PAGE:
The New Normal: Four customer trends that matter more than ever

new customer trends for 2020

Over the past week, more of us around the country, and globally, have entered and settled into the “shelter-at-home” routine, and heard a great deal about the need to adjust to the New Normal, personally, professionally, and socially. It goes without saying that the health and safety of our loved ones, colleagues, customers, and the community at-large should continue to be top-of-mind. Beyond that, however, the marketer and customer experience advocate in me also wonders how this New Normal may impact my clients and peers, the marketing and CX executives, and their approach to marketing and serving customers and prospects.

In response to my previous post, many of you agreed that now is the time to rethink, not retrench, direct communications to prospects and customers. And whether you are now working on communications to keep your customers informed, or auditing your automated email drip campaigns to update messaging and tone (which I highly recommend), the following four customer trends are worth paying attention to:

1. Empathy matters more than ever

Let’s face it. Everything about this New Normal is overwhelming. The magnitude of impact this has on our physical and mental health is unprecedented – from constant updates from government and health officials, uncertainty on things that should otherwise be simple and pedestrian in life, to dramatic swings in both financial markets and toilet paper inventory alike. Instead of avoiding the topic, marketing messages that convey empathy, understanding, and respect for the situation will go a long way in resonating with your current and future customers.

2. Consider self-care luxuries

Products or services can thrive by effectively communicating how they can help customers take better care of themselves (and their loved ones) through this time in lieu of conventional luxury purchases, like auto, and experiences, like travel and entertainment.

Economists coined this “The Lipstick Effect,” a theory stating that when facing an economic crisis, consumers will be more willing to buy less costly luxury goods (i.e. instead of buying expensive fur coats, for example, people will buy expensive lipstick). This theory was soundly proven during the last global financial crisis, as reported here by The New York Times in 2008. But this isn’t just limited to makeup. Think premium home exercise equipment, home hair coloring kits, audio/visual electronics upgrades, and premium/organic meal preparation kit subscriptions.

3. Focus on the home

For most families, the home has always been the focal point of everyday life. Under this New Normal, it is also your workplace, school, and sanctuary from the public health crisis just outside. As families adjust to vastly different uses of the home, they are also having to rethink the use of space, fixtures, furnishings, lighting, and even utilities like gas, electricity, and water. Messages that resonate may speak to:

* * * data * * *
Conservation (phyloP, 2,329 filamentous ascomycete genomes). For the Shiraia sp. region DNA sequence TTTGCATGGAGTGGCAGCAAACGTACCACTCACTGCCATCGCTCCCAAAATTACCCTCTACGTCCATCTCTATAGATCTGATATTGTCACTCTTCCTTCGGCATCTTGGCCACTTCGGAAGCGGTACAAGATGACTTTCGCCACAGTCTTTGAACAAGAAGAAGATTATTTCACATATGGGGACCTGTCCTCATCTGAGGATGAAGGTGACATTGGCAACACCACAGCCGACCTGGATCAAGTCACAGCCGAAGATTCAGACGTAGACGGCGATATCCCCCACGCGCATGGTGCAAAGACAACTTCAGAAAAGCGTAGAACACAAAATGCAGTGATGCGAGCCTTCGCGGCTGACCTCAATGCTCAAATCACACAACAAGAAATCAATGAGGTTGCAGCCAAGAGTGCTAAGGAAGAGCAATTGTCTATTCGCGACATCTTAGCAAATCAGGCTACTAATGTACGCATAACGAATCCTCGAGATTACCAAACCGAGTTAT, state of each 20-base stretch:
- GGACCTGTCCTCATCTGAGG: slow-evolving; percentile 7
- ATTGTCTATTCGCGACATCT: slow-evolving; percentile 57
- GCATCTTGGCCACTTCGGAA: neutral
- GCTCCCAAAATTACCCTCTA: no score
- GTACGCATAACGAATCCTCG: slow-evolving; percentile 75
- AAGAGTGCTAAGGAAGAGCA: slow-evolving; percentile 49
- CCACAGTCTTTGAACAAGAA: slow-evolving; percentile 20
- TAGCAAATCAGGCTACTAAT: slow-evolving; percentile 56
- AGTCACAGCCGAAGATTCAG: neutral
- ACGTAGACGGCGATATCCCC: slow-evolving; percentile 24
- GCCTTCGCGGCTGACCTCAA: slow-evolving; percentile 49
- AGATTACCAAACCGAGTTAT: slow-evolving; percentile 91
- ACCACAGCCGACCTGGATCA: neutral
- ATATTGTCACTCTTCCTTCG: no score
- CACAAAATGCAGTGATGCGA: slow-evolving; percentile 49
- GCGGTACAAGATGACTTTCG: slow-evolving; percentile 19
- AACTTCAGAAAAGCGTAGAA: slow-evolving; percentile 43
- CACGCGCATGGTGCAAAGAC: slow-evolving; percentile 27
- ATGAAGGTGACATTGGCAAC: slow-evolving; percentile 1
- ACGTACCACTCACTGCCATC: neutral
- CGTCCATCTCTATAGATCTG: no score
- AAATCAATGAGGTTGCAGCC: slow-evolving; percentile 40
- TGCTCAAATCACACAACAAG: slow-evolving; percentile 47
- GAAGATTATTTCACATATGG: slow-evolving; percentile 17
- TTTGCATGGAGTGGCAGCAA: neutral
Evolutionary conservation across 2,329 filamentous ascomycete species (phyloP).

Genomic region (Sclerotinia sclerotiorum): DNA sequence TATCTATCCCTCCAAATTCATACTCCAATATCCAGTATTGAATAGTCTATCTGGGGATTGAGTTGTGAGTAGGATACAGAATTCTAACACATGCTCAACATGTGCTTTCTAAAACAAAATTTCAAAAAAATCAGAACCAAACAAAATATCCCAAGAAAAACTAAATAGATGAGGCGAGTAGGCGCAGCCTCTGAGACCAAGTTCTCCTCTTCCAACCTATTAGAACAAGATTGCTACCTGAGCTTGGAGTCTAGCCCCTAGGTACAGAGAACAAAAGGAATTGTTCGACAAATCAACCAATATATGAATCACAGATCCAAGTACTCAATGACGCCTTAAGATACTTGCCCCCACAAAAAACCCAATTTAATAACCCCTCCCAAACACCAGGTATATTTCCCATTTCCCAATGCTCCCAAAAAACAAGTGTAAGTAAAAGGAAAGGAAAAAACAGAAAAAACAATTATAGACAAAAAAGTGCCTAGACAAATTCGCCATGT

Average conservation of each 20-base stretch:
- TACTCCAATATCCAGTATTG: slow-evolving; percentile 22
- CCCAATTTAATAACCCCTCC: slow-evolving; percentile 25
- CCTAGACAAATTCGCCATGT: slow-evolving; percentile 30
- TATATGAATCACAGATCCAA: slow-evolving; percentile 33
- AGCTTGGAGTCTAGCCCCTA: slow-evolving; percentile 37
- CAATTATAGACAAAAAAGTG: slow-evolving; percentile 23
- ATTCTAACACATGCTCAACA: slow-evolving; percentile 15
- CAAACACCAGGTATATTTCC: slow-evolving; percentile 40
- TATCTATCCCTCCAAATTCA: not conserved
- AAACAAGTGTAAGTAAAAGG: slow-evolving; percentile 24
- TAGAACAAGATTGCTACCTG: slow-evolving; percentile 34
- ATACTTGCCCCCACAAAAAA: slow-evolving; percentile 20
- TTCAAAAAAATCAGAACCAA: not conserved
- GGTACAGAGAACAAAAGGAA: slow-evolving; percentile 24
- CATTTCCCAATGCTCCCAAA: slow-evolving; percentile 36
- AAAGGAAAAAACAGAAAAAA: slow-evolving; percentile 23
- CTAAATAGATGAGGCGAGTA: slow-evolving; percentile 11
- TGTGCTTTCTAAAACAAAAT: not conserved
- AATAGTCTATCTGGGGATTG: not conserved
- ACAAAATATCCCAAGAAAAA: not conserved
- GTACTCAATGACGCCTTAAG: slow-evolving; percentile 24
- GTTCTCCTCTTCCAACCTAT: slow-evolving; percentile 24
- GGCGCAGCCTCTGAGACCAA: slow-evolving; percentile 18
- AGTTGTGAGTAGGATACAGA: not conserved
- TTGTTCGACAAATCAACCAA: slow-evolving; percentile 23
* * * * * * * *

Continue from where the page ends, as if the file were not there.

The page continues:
• How to gain efficiency for the home (from connectivity to energy conservation)
• How to improve productivity in the home (from home improvement projects to prepackaged meal delivery)
• How to mitigate risks around the home, especially from unplanned expenses, (home security, insurance, appliance warranty, etc.)

4. Involve your customers in rebuilding the community

From monetary donations to opening up their services for free, businesses are stepping up and getting involved in the communities they serve. What I’ve found particularly effective is when a company also finds a way to bring their customers into this giving effort. For example, T-Mobile activated on its long-standing sponsorship of Feeding America last week by inviting customers to click on its featured “$1 donation” offer via the T-Mobile Tuesdays App, their existing “surprise & delight” platform for offers and promotional items.

To be clear, I am not here to debate the merits of Cause Marketing, nor am I suggesting that companies pitch in because they are looking for a marketing or sales angle to these efforts. That said, brands that focus on doing the right thing and can involve their customers along the way will see their efforts pay dividends in loyalty and advocacy.

Closing thoughts

In sum, marketers should assess the position of their brand and industry with respect to this New Normal and focus on the questions around what they should do differently, rather than quit communicating with prospects and customers altogether.

Vincent Cheung|March 25, 2020

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